Hillary Clinton’s email headache is about to get even worse.
A scathing inspector general’s report this week was just the first in what is likely to be a series of official actions related to her private server stemming from the FBI, a federal courthouse and Capitol Hill.
Clinton’s presidential campaign has failed to quiet the furor over the issue, which has dogged her for more than a year.
In the next few weeks — just as the likely Democratic presidential nominee hopes to pivot towards a general election — it will face its toughest scrutiny yet.
“All of that feeds into this overarching problem of public distrust of her,” said Grant Reeher, a political science professor at Syracuse University.
“To put it in slang terms, she’s got a pretty deeply held street rep at this point. This fits the street rep,” he added.
The State Department’s watchdog report was especially damaging, given the official nature of its source. The report claimed that Clinton never sought approval for her “homebrew” email setup, that her use of the system violated the department’s record-keeping rules and that it would have been rejected had she brought it up to department officials.
Clinton’s allies attempted to paint the office as partisan in the weeks ahead of the report’s release, but the effort failed to leave a lasting impact.
For months, Clinton and her team have failed to offer a convincing explanation for the use of the private server, and she has steadfastly refused to apologize.
“I thought it was allowed,” she said in an interview on CNN’s “The Situation Room” this week, after the watchdog’s report became public. “I knew past secretaries of state used personal email.
“It was still a mistake. If I could go back, I’d do it differently,” she said.
Clinton and many of her top aides declined to take part in the inspector general’s probe. But they won’t have that option going forward.
On Friday, Clinton’s former chief of staff Cheryl Mills was interviewed behind closed doors as part of a court case launched by conservative watchdog Judicial Watch. In coming weeks, longtime aide Huma Abedin, former IT specialist Bryan Pagliano and other officials are scheduled to answer questions under oath for sessions that could last as long as seven hours.
A federal judge this week preemptively blocked Judicial Watch from releasing videotapes of the upcoming depositions.
But the group this week released the transcript from its first interview, with longtime State Department veteran Lewis Lukens. And it plans to do the same thing following each of the upcoming depositions, providing fodder for weeks to come from some of the closest rings of Clinton’s inner circle.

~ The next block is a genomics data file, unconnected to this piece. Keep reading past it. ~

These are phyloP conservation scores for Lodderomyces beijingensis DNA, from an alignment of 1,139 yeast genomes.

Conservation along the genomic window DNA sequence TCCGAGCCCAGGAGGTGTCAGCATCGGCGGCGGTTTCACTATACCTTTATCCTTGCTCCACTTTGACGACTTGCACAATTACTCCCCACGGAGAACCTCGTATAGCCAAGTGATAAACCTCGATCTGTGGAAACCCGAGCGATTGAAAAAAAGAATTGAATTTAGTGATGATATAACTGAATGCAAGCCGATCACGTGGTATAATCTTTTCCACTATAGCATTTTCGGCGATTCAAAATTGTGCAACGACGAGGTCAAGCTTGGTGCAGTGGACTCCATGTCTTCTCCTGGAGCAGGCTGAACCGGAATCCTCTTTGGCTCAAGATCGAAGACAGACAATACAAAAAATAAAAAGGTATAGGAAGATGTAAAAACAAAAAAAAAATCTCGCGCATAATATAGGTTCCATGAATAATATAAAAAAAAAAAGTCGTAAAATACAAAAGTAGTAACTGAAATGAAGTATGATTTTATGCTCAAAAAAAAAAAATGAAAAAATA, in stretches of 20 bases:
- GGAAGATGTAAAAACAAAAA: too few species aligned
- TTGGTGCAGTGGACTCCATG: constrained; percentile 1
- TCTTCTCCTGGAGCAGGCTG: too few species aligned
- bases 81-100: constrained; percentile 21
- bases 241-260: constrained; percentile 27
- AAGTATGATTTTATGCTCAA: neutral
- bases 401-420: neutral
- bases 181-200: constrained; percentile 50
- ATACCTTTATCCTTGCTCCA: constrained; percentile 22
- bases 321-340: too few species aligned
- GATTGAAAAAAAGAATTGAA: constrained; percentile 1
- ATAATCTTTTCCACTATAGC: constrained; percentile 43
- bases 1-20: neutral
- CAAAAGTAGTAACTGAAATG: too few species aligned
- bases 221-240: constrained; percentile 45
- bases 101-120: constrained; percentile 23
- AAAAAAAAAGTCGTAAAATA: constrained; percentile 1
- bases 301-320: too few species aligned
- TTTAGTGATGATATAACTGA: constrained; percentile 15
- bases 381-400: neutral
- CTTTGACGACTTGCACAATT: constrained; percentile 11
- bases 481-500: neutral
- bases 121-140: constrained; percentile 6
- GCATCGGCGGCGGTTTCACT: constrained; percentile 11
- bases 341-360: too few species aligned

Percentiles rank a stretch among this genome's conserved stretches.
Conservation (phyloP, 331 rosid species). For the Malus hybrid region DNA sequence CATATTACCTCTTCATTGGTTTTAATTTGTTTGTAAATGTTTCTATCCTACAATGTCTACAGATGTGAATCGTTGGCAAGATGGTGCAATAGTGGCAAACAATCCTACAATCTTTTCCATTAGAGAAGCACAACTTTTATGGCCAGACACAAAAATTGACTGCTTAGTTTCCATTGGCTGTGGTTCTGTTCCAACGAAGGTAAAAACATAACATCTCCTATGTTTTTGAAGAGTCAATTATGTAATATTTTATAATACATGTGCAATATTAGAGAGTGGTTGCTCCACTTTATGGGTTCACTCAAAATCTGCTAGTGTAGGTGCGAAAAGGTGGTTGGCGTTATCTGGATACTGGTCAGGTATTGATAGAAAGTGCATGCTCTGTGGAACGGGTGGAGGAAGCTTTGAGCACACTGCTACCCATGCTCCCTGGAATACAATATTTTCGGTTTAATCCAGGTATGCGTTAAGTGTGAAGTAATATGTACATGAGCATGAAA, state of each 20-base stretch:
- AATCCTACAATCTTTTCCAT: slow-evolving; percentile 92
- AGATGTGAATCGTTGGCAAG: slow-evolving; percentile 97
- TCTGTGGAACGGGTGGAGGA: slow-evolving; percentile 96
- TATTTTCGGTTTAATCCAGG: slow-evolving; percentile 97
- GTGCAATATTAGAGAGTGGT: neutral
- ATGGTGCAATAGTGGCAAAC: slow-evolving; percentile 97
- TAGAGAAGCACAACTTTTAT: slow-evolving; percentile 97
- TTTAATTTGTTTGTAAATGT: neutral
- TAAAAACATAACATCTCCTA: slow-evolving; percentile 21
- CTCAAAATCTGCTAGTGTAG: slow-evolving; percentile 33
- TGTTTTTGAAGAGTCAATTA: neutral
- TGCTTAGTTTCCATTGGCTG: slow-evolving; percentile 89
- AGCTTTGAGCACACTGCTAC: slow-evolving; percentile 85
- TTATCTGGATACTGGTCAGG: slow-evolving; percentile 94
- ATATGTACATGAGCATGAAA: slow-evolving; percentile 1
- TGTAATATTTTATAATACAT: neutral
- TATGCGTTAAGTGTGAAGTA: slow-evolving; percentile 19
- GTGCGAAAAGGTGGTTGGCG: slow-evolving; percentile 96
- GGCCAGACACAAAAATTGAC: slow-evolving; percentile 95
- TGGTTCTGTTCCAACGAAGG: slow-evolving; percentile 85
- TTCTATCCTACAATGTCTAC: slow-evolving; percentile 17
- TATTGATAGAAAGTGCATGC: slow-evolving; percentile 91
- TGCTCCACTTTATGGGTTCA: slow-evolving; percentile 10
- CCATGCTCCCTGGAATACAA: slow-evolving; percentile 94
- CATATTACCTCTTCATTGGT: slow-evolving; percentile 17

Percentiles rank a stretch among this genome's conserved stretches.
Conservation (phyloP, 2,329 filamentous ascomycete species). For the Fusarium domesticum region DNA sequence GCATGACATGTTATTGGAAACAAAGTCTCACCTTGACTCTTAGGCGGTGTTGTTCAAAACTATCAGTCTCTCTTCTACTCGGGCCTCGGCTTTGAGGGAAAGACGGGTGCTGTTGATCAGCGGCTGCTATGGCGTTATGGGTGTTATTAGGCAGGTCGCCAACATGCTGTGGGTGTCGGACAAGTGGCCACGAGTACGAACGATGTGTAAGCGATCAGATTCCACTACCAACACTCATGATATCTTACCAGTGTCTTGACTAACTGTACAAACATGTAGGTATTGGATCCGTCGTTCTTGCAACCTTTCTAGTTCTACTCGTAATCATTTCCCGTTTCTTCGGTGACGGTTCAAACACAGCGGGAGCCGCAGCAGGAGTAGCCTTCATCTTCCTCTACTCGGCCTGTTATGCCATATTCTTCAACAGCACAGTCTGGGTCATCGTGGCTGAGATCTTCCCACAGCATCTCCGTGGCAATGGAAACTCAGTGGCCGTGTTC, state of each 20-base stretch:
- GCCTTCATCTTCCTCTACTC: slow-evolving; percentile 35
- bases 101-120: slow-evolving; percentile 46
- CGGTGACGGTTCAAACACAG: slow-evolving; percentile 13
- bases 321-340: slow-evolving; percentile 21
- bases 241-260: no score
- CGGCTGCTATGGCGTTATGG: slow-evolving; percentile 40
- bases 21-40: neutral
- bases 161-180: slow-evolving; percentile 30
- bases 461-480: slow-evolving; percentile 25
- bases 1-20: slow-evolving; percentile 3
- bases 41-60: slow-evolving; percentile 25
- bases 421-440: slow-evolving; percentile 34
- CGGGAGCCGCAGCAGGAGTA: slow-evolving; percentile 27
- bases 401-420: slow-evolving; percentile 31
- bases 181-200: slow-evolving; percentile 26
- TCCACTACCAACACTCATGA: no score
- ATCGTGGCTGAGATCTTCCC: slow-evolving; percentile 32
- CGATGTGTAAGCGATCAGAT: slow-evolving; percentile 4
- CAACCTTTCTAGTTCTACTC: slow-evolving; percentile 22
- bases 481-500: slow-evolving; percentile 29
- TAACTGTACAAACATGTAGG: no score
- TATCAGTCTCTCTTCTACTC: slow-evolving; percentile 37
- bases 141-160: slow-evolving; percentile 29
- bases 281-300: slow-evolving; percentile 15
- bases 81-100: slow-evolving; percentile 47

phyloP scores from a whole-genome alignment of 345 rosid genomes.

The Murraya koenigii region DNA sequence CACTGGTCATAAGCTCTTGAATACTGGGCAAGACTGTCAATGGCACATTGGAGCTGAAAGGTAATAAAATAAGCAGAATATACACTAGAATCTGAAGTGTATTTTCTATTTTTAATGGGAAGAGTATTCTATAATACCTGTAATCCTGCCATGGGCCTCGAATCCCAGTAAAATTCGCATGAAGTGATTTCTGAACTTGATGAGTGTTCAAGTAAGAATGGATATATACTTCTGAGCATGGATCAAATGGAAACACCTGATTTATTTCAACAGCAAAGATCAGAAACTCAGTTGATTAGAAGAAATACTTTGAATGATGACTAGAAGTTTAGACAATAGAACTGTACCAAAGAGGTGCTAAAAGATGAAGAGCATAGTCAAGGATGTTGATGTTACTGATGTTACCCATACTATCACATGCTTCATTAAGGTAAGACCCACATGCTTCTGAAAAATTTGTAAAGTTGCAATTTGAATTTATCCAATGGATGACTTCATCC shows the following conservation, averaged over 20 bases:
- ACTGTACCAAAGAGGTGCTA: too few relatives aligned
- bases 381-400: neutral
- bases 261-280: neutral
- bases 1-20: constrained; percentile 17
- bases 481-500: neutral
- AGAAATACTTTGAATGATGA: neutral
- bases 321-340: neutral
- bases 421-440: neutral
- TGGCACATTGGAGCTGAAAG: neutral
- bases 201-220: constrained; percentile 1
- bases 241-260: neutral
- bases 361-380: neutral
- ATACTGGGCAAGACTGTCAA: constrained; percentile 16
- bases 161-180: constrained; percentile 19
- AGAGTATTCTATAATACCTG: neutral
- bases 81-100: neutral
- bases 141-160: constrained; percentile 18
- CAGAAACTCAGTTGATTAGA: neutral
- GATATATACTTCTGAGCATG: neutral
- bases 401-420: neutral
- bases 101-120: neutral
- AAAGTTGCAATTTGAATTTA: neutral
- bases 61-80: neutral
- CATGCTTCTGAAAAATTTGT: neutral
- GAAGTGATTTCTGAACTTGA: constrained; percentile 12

The court has said that Clinton herself may be forced to answer questions under oath, which would dramatically escalate the brouhaha surrounding the case.
At some point in the next month, the House Select Committee on Benghazi is also set to release its long-awaited report about the 2012 terror attack, which has been linked to Clinton.
The committee has pursued Clinton’s emails to the extent that they relate to the violence in Libya, and the report is likely to stoke new ire about the matter. However, its two-year investigation has been marred by partisan bickering, and the report will likely be shrugged off by Democrats.
What is potentially profoundly more damaging for Clinton is the looming FBI investigation, exploring the possibility that she or her aides mishandled classified information.
More than 2,000 emails that Clinton gave the State Department from her private server have been classified at some level, and 22 were marked as “top secret” — the highest level of classification — and deemed too dangerous to release publicly even in a highly redacted form. However, none of the emails were marked as classified at the time they were sent, complicating the investigation into whether her setup thwarted any laws.
Abedin, Mills and other Clinton aides have reportedly been interviewed as part of the FBI case. And Clinton herself is due up for questioning at some point.
Legal experts appear skeptical that the Justice Department would hand down a criminal charge against Clinton, due to both the high legal hurdles involved and the intense political scrutiny surrounding the likely presidential nominee.
But that won’t end the matter.
Republicans appear primed to cry foul if the FBI closes its investigation without handing down indictments or offering a public explanation. Senior lawmakers have already excoriated the Justice Department for failing to appoint a special prosecutor.
“It’s clear that the attorney general, who serves at the pleasure of President Obama, is going to have very little incentive or intention to pursue the appropriate investigation,” Sen. John Cornyn(Texas), the No. 2 Senate Republican, said on the chamber floor this week.
Other Senate Republicans, including Chuck Grassley (R-Iowa) and Ron Johnson (R-Wis.) have launched their own investigations related to Clinton’s email. Some of their findings, Grassley said this week, were at odds with those of the State Department’s inspector general report.
“I will follow up to get to the bottom of these discrepancies because misrepresenting the facts to Congress is unacceptable,” Grassley pledged.
How much the email issue hurts Clinton’s electoral hopes remains an open question. Results of the June 7 primary contest in California, the nation’s largest state, could offer some clues about whether the email scrutiny hurts her polling.